Sunday, August 15, 2021

See Plus Plus

Susan Finley's webinar for the Association for Software Testing, Making the Invisible Visible, has just been made available on YouTube.  

It starts in the middle of an ongoing war room situation with a large group crammed around a small table, surrounded by empty coffee cups and the crumbs of long-consumed sandwiches. They are breathing stale air, they have perspiration on their brows, there is a production incident in full flow and they have no confidence that they understand the causes, the potential fixes, or even each other.

The conversation repeats and circles and spirals back on itself until someone jumps up, sketches out a set of boxes and arrows on the whiteboard, and anchors the conversation on a model of the system. Suddenly there is shared context and understanding. That picture, Susan says, truly is worth a thousand words.

The rest of the talk is focused on strategies and practices for reporting on the state of software, and this is very firmly distinguished from the state of the testing of the software. The latter informs the former, but is not a proxy for it.

Susan favours visual representations of relevant dimensions of the product (for example, architecture, sequencing, data flow) overlaid with relevant information (risk, churn, test coverage, and so on.) Relevance is key here: what message needs to be communicated, to who, to achieve what? What kind of diagram could help to achieve that?

Of course, there are constraints on what data is available, what could be available, and the costs of gathering, manipulating, and presenting it. Following Arthur Ashe, she suggests starting now, with whatever you have, and doing what you can.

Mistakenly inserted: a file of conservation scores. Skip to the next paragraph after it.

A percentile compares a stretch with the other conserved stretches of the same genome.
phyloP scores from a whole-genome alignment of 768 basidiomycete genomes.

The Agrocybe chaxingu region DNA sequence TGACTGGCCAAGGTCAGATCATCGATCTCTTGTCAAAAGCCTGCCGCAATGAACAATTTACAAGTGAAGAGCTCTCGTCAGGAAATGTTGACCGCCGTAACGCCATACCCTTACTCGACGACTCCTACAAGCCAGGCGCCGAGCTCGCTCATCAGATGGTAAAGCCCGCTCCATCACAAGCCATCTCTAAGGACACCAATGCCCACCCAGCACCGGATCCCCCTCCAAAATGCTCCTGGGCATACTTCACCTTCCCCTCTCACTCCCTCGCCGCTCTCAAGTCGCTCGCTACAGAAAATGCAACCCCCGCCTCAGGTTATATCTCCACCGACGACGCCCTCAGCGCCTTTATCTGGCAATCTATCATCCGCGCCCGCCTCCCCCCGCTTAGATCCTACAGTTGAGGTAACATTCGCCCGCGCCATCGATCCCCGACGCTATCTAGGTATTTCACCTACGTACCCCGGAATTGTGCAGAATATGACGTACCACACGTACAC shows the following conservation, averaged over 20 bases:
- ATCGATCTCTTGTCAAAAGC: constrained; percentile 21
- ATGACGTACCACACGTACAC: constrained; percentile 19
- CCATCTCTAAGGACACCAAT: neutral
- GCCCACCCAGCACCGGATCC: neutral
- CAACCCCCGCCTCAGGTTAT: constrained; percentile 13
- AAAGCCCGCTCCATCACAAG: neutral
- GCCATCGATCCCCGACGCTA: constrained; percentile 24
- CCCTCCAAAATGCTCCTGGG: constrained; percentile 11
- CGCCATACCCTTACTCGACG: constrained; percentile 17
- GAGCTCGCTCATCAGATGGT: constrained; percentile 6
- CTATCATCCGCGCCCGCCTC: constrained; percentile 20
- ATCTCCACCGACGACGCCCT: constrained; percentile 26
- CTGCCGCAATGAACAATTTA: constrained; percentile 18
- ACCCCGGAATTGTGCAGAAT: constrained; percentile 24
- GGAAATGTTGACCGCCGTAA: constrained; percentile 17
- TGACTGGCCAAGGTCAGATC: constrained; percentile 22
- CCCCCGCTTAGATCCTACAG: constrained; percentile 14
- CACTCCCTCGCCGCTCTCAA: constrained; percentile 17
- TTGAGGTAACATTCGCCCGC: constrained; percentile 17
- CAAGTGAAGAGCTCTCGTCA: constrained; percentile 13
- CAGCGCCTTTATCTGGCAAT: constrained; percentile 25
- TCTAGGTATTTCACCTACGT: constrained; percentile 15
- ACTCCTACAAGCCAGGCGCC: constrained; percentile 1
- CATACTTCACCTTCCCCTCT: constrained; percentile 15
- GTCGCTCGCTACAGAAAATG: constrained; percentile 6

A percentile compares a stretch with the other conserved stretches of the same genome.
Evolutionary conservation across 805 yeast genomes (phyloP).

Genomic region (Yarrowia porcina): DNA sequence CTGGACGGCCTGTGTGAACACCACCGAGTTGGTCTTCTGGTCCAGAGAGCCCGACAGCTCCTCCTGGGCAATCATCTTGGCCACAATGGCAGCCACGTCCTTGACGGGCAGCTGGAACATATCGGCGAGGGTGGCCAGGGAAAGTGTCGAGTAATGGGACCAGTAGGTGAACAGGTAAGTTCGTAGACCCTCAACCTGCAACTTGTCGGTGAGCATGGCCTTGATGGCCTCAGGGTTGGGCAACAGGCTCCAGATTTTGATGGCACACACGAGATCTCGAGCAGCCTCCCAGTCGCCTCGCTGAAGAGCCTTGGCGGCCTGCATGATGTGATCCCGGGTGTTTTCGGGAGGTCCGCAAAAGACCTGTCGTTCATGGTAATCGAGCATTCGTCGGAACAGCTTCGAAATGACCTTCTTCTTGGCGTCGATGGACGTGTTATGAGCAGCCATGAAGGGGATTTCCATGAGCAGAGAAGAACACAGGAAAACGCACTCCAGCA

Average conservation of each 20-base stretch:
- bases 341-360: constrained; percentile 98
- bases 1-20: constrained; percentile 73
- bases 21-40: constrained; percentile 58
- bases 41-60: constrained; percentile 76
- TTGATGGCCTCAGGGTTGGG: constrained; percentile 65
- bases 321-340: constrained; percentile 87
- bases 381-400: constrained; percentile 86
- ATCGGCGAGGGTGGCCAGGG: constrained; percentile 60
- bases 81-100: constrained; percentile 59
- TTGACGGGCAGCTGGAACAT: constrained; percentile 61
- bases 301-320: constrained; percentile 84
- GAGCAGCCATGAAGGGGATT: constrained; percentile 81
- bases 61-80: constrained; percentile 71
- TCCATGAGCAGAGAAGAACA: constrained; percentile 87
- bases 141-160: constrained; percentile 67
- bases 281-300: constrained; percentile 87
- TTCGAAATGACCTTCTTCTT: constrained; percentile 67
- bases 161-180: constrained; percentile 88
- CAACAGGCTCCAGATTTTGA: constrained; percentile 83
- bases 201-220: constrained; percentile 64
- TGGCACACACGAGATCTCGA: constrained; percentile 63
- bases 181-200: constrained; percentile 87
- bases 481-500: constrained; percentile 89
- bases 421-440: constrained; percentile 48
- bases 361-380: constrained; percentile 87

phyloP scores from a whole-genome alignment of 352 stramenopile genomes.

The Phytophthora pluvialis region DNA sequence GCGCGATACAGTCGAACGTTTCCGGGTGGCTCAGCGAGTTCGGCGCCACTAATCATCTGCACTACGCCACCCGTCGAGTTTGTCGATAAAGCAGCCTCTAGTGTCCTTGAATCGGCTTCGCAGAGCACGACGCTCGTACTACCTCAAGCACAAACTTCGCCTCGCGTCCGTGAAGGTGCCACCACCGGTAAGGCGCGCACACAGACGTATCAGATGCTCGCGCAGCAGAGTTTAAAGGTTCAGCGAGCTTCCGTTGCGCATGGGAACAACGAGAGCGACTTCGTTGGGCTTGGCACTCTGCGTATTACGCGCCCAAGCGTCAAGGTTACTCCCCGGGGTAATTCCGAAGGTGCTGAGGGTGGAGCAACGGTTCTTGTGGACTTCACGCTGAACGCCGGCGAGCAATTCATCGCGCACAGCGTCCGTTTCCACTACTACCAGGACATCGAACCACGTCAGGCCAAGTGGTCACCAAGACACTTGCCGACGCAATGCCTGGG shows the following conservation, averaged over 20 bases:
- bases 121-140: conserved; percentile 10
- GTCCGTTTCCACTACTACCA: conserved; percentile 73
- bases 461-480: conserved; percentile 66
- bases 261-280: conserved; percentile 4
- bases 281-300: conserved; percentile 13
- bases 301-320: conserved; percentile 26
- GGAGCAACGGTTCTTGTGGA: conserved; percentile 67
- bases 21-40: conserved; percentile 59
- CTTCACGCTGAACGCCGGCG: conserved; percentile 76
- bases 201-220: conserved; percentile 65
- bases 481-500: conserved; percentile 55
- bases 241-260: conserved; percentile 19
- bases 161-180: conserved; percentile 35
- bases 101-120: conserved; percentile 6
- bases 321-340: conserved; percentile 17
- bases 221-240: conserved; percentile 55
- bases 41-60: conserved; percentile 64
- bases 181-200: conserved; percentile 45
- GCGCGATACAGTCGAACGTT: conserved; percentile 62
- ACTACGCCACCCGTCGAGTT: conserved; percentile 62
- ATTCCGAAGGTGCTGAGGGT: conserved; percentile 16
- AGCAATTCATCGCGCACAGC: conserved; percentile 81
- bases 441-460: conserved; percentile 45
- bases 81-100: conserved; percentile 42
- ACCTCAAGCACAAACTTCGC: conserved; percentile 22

For example,  take existing diagrams from elsewhere in your organisation and repurpose them. In fact, consider this a tactic because they may already be familiar to your target audience.

Be aware that, although you are likely to find technical diagrams easier to come by, technical risk may not be the most important thing when you need to talk to higher executives. When in front of that audience, if you can put any kind of dollar values on your risk diagrams — costs, lossess, wastage — particularly if they are coloured red, you are almost certainly going to get a more engaged audience.

Finally, don't sweat too much about maintaining the diagrams. Susan recommends that once they have served their purpose they have little value beyond historical record and perhaps being a starting point for the next visualisation.

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